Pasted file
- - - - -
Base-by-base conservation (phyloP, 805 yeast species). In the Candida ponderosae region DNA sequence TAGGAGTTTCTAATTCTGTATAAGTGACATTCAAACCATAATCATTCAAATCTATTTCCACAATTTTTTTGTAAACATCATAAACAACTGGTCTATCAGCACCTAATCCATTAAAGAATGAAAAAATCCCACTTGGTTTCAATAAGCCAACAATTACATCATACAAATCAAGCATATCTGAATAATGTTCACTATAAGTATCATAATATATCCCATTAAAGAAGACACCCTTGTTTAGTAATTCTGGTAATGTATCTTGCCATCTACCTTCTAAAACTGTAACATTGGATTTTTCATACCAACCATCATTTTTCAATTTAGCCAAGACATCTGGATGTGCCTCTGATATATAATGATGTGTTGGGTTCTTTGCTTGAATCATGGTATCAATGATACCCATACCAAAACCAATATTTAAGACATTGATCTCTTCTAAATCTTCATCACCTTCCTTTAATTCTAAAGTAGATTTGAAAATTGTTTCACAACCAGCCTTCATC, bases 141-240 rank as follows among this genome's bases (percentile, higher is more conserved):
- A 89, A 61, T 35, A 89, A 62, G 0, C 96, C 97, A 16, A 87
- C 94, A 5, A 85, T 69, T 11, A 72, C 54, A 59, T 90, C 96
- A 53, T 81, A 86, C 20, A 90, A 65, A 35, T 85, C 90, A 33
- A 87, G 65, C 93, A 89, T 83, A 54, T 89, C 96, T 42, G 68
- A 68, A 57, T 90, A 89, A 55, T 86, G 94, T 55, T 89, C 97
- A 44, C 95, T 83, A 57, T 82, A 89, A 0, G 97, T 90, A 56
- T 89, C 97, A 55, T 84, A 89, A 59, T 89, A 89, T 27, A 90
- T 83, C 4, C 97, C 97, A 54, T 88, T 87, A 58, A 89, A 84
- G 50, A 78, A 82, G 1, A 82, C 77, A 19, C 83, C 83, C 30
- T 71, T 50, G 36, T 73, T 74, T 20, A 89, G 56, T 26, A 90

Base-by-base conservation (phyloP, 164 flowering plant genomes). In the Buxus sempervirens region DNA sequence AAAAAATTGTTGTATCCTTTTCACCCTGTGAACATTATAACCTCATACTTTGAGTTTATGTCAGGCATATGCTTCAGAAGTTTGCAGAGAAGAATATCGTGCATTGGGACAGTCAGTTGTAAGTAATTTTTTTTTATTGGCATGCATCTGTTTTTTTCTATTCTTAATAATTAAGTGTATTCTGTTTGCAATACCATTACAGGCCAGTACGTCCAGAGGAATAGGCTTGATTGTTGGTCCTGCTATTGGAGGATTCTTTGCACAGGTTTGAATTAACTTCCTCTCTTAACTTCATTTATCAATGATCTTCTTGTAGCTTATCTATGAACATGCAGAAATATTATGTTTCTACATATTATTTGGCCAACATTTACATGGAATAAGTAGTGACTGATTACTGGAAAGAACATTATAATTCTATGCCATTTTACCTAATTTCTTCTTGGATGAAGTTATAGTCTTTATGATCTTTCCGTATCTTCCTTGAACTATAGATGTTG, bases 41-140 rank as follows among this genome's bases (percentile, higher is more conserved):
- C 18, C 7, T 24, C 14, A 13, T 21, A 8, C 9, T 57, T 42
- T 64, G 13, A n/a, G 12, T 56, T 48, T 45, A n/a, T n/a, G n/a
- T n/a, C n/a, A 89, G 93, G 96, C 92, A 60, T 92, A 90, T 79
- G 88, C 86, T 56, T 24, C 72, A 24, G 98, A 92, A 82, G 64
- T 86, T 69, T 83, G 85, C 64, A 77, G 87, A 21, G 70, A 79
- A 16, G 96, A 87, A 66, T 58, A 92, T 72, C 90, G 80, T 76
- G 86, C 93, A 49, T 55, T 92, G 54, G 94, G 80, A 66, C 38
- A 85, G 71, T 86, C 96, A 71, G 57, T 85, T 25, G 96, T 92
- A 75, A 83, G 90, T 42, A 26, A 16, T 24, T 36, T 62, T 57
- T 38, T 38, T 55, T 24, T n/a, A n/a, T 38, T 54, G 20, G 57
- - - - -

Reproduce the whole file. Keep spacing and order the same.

Base-by-base conservation (phyloP, 805 yeast species). In the Candida ponderosae region DNA sequence TAGGAGTTTCTAATTCTGTATAAGTGACATTCAAACCATAATCATTCAAATCTATTTCCACAATTTTTTTGTAAACATCATAAACAACTGGTCTATCAGCACCTAATCCATTAAAGAATGAAAAAATCCCACTTGGTTTCAATAAGCCAACAATTACATCATACAAATCAAGCATATCTGAATAATGTTCACTATAAGTATCATAATATATCCCATTAAAGAAGACACCCTTGTTTAGTAATTCTGGTAATGTATCTTGCCATCTACCTTCTAAAACTGTAACATTGGATTTTTCATACCAACCATCATTTTTCAATTTAGCCAAGACATCTGGATGTGCCTCTGATATATAATGATGTGTTGGGTTCTTTGCTTGAATCATGGTATCAATGATACCCATACCAAAACCAATATTTAAGACATTGATCTCTTCTAAATCTTCATCACCTTCCTTTAATTCTAAAGTAGATTTGAAAATTGTTTCACAACCAGCCTTCATC, bases 141-240 rank as follows among this genome's bases (percentile, higher is more conserved):
- A 89, A 61, T 35, A 89, A 62, G 0, C 96, C 97, A 16, A 87
- C 94, A 5, A 85, T 69, T 11, A 72, C 54, A 59, T 90, C 96
- A 53, T 81, A 86, C 20, A 90, A 65, A 35, T 85, C 90, A 33
- A 87, G 65, C 93, A 89, T 83, A 54, T 89, C 96, T 42, G 68
- A 68, A 57, T 90, A 89, A 55, T 86, G 94, T 55, T 89, C 97
- A 44, C 95, T 83, A 57, T 82, A 89, A 0, G 97, T 90, A 56
- T 89, C 97, A 55, T 84, A 89, A 59, T 89, A 89, T 27, A 90
- T 83, C 4, C 97, C 97, A 54, T 88, T 87, A 58, A 89, A 84
- G 50, A 78, A 82, G 1, A 82, C 77, A 19, C 83, C 83, C 30
- T 71, T 50, G 36, T 73, T 74, T 20, A 89, G 56, T 26, A 90

Base-by-base conservation (phyloP, 164 flowering plant genomes). In the Buxus sempervirens region DNA sequence AAAAAATTGTTGTATCCTTTTCACCCTGTGAACATTATAACCTCATACTTTGAGTTTATGTCAGGCATATGCTTCAGAAGTTTGCAGAGAAGAATATCGTGCATTGGGACAGTCAGTTGTAAGTAATTTTTTTTTATTGGCATGCATCTGTTTTTTTCTATTCTTAATAATTAAGTGTATTCTGTTTGCAATACCATTACAGGCCAGTACGTCCAGAGGAATAGGCTTGATTGTTGGTCCTGCTATTGGAGGATTCTTTGCACAGGTTTGAATTAACTTCCTCTCTTAACTTCATTTATCAATGATCTTCTTGTAGCTTATCTATGAACATGCAGAAATATTATGTTTCTACATATTATTTGGCCAACATTTACATGGAATAAGTAGTGACTGATTACTGGAAAGAACATTATAATTCTATGCCATTTTACCTAATTTCTTCTTGGATGAAGTTATAGTCTTTATGATCTTTCCGTATCTTCCTTGAACTATAGATGTTG, bases 41-140 rank as follows among this genome's bases (percentile, higher is more conserved):
- C 18, C 7, T 24, C 14, A 13, T 21, A 8, C 9, T 57, T 42
- T 64, G 13, A n/a, G 12, T 56, T 48, T 45, A n/a, T n/a, G n/a
- T n/a, C n/a, A 89, G 93, G 96, C 92, A 60, T 92, A 90, T 79
- G 88, C 86, T 56, T 24, C 72, A 24, G 98, A 92, A 82, G 64
- T 86, T 69, T 83, G 85, C 64, A 77, G 87, A 21, G 70, A 79
- A 16, G 96, A 87, A 66, T 58, A 92, T 72, C 90, G 80, T 76
- G 86, C 93, A 49, T 55, T 92, G 54, G 94, G 80, A 66, C 38
- A 85, G 71, T 86, C 96, A 71, G 57, T 85, T 25, G 96, T 92
- A 75, A 83, G 90, T 42, A 26, A 16, T 24, T 36, T 62, T 57
- T 38, T 38, T 55, T 24, T n/a, A n/a, T 38, T 54, G 20, G 57